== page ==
Personalised Learning, Connectivism & Affordance

Personalised learning seems all the rage at the moment, one of the edtech trends for 2018 apparently. Much as I like the idea, though, it does give me the jitters a little. It's not just because people don't seem to be able to agree on exactly what it is, or the fact that it may be just at the wrong point on the hype cycle, there's something deeper that I've not been able to put my finger on. Until now.

The problem with Personalised Learning

It was a post that's been repeated a couple of times in different spaces that got me thinking (thanks to Stephen Downes for the initial link), which originated in EdWeek. It quotes Larry Berger, CEO of Amplify, in his "confession" about personalized learning:
"Until a few years ago, I was a great believer in what might be called the 'engineering' model of personalized learning, which is still what most people mean by personalized learning. The model works as follows: 
  • You start with a map of all the things that kids need to learn.
  • Then you measure the kids so that you can place each kid on the map in just the spot where they know everything behind them, and in front of them is what they should learn next.
  • Then you assemble a vast library of learning objects and ask an algorithm to sort through it to find the optimal learning object for each kid at that particular moment.
  • Then you make each kid use the learning object.
  • Then you measure the kids again. If they have learned what you wanted them to learn, you move them to the next place on the map. If they didn't learn it, you try something simpler.
If the map, the assessments, and the library were used by millions of kids, then the algorithms would get smarter and smarter, and make better, more personalized choices about which things to put in front of which kids.
I spent a decade believing in this model—the map, the measure, and the library, all powered by big data algorithms.
Here's the problem: The map doesn't exist, the measurement is impossible, and we have, collectively, built only 5% of the library. So we need to move beyond this engineering model. Once we do, we find that many more compelling and more realistic frontiers of personalized learning opening up."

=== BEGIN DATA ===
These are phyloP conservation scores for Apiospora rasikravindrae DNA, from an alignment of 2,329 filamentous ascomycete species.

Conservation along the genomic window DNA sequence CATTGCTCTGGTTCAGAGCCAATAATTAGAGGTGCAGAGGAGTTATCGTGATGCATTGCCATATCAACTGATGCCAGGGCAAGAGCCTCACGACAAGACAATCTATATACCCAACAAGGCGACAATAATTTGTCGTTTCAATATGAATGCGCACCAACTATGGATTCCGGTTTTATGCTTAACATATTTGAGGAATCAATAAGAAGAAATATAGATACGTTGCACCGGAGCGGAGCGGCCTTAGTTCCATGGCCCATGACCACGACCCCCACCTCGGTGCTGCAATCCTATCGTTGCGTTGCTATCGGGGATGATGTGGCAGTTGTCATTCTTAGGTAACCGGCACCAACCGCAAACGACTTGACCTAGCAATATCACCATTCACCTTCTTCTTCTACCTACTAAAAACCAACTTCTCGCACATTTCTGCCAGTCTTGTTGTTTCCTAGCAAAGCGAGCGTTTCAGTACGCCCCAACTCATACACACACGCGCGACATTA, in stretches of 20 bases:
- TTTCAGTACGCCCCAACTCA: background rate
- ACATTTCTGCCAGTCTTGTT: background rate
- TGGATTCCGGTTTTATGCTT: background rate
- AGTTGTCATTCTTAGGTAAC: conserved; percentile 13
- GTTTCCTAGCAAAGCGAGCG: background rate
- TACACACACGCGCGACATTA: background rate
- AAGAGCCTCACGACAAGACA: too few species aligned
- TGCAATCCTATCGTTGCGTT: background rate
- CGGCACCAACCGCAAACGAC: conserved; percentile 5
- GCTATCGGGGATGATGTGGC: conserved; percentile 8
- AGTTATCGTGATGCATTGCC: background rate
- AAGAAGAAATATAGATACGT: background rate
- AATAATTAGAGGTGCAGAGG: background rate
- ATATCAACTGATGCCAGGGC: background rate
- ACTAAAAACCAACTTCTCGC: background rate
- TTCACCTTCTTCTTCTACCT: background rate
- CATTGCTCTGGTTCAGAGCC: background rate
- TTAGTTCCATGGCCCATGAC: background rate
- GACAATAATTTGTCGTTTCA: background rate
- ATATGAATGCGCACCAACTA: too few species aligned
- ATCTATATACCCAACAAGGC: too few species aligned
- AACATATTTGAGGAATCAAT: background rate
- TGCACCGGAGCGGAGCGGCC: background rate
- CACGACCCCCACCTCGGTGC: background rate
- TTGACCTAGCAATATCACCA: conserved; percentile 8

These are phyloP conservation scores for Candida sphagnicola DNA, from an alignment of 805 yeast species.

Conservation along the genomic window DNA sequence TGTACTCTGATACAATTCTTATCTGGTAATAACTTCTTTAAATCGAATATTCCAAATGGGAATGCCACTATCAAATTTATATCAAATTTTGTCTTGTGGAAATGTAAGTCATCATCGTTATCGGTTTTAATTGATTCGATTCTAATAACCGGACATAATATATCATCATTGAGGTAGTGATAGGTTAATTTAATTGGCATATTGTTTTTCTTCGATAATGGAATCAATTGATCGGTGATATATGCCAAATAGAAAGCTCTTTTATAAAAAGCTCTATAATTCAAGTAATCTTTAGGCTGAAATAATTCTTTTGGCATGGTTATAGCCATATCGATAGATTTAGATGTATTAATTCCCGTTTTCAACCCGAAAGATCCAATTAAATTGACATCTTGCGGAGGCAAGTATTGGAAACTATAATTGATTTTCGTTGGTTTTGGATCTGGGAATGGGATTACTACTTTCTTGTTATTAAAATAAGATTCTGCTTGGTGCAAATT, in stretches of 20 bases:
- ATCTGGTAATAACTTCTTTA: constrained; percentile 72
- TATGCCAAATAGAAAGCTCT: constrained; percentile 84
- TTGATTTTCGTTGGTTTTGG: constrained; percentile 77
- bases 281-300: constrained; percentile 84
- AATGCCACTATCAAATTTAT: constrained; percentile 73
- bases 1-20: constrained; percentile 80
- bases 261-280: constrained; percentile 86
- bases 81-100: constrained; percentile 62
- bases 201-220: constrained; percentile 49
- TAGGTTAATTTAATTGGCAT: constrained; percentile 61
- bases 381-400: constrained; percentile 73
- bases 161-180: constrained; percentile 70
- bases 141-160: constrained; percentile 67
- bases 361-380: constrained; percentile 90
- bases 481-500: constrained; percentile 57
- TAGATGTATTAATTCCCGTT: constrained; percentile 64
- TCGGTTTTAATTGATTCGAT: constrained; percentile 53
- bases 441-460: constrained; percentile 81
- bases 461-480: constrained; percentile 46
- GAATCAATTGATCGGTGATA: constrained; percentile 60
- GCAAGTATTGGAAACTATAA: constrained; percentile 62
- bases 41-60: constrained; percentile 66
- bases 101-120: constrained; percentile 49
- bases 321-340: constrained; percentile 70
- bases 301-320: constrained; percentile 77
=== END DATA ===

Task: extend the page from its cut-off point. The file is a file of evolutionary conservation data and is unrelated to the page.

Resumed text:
As an educational researcher, and a specialist in digital technologies, I must admit it was a little heartened to read this 'confession'. Like many, I too feel the lure of a technological solution to the challenges of teaching and learning, but at the same time consider this mechanical model of education way out of touch with what we know about how learning takes place. Which brings me on to the subject of Connectivism.

The power of Connectivism

What I think is wrong from the "map & measure" model that Larry discusses above, apart from his own observations about the lack of the map, the challenges of measuring, etc., is where the learning actually is. What he is proposing is, of course, a model of teaching and learning where all the information that is required to be known by students simply needs to be transmitted into their heads. It's basically a transmission model of education, but with clever computers rather than teachers. Kind of like this famous image from the 1900s, that tried to predict learning in the year 2000:

What the theory of Connectivism proposes is that learning actually resides not in the objects on the map, but in the connections that are made between those objects. What we learn is how objects relate to each other, how they connect to each other, whether that is a connection between two objects in the world, between us and an object in the world, or even in the connection between two concepts that we've already discovered. The map isn't what's learnt, connections are what's learnt.